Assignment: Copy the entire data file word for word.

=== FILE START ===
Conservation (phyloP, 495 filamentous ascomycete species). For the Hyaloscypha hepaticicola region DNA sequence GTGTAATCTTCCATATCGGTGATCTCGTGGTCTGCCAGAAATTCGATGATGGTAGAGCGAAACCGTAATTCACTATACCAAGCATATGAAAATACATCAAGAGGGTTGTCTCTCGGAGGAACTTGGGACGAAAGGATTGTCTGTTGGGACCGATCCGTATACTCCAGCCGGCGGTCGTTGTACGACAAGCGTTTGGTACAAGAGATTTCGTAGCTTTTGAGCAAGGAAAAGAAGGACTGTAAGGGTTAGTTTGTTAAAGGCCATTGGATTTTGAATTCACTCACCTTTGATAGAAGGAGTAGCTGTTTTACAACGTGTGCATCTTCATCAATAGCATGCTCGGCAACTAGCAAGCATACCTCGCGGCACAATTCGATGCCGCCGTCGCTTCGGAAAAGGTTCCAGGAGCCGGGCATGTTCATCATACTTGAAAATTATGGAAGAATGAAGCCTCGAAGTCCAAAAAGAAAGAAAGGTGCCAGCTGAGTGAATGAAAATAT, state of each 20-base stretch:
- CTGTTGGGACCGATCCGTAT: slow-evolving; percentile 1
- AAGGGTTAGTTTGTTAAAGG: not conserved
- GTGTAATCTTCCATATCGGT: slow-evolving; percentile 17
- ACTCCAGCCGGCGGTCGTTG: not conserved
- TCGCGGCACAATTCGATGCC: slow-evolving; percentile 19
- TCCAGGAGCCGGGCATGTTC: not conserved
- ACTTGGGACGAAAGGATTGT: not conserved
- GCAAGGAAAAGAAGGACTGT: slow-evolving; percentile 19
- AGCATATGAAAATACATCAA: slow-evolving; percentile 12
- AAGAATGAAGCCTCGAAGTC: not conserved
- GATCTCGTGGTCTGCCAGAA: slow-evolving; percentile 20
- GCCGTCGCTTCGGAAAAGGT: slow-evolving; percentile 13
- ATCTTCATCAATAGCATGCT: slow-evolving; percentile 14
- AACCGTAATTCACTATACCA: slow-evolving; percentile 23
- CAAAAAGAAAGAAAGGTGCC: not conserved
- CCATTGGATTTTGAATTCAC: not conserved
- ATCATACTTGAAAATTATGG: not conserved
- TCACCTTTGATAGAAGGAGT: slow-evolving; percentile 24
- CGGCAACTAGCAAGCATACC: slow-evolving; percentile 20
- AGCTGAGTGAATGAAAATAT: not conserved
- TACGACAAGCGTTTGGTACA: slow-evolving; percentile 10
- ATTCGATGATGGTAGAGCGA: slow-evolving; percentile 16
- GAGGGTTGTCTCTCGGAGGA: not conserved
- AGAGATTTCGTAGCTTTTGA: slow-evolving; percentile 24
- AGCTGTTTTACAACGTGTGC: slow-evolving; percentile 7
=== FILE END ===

Conservation (phyloP, 495 filamentous ascomycete species). For the Hyaloscypha hepaticicola region DNA sequence GTGTAATCTTCCATATCGGTGATCTCGTGGTCTGCCAGAAATTCGATGATGGTAGAGCGAAACCGTAATTCACTATACCAAGCATATGAAAATACATCAAGAGGGTTGTCTCTCGGAGGAACTTGGGACGAAAGGATTGTCTGTTGGGACCGATCCGTATACTCCAGCCGGCGGTCGTTGTACGACAAGCGTTTGGTACAAGAGATTTCGTAGCTTTTGAGCAAGGAAAAGAAGGACTGTAAGGGTTAGTTTGTTAAAGGCCATTGGATTTTGAATTCACTCACCTTTGATAGAAGGAGTAGCTGTTTTACAACGTGTGCATCTTCATCAATAGCATGCTCGGCAACTAGCAAGCATACCTCGCGGCACAATTCGATGCCGCCGTCGCTTCGGAAAAGGTTCCAGGAGCCGGGCATGTTCATCATACTTGAAAATTATGGAAGAATGAAGCCTCGAAGTCCAAAAAGAAAGAAAGGTGCCAGCTGAGTGAATGAAAATAT, state of each 20-base stretch:
- CTGTTGGGACCGATCCGTAT: slow-evolving; percentile 1
- AAGGGTTAGTTTGTTAAAGG: not conserved
- GTGTAATCTTCCATATCGGT: slow-evolving; percentile 17
- ACTCCAGCCGGCGGTCGTTG: not conserved
- TCGCGGCACAATTCGATGCC: slow-evolving; percentile 19
- TCCAGGAGCCGGGCATGTTC: not conserved
- ACTTGGGACGAAAGGATTGT: not conserved
- GCAAGGAAAAGAAGGACTGT: slow-evolving; percentile 19
- AGCATATGAAAATACATCAA: slow-evolving; percentile 12
- AAGAATGAAGCCTCGAAGTC: not conserved
- GATCTCGTGGTCTGCCAGAA: slow-evolving; percentile 20
- GCCGTCGCTTCGGAAAAGGT: slow-evolving; percentile 13
- ATCTTCATCAATAGCATGCT: slow-evolving; percentile 14
- AACCGTAATTCACTATACCA: slow-evolving; percentile 23
- CAAAAAGAAAGAAAGGTGCC: not conserved
- CCATTGGATTTTGAATTCAC: not conserved
- ATCATACTTGAAAATTATGG: not conserved
- TCACCTTTGATAGAAGGAGT: slow-evolving; percentile 24
- CGGCAACTAGCAAGCATACC: slow-evolving; percentile 20
- AGCTGAGTGAATGAAAATAT: not conserved
- TACGACAAGCGTTTGGTACA: slow-evolving; percentile 10
- ATTCGATGATGGTAGAGCGA: slow-evolving; percentile 16
- GAGGGTTGTCTCTCGGAGGA: not conserved
- AGAGATTTCGTAGCTTTTGA: slow-evolving; percentile 24
- AGCTGTTTTACAACGTGTGC: slow-evolving; percentile 7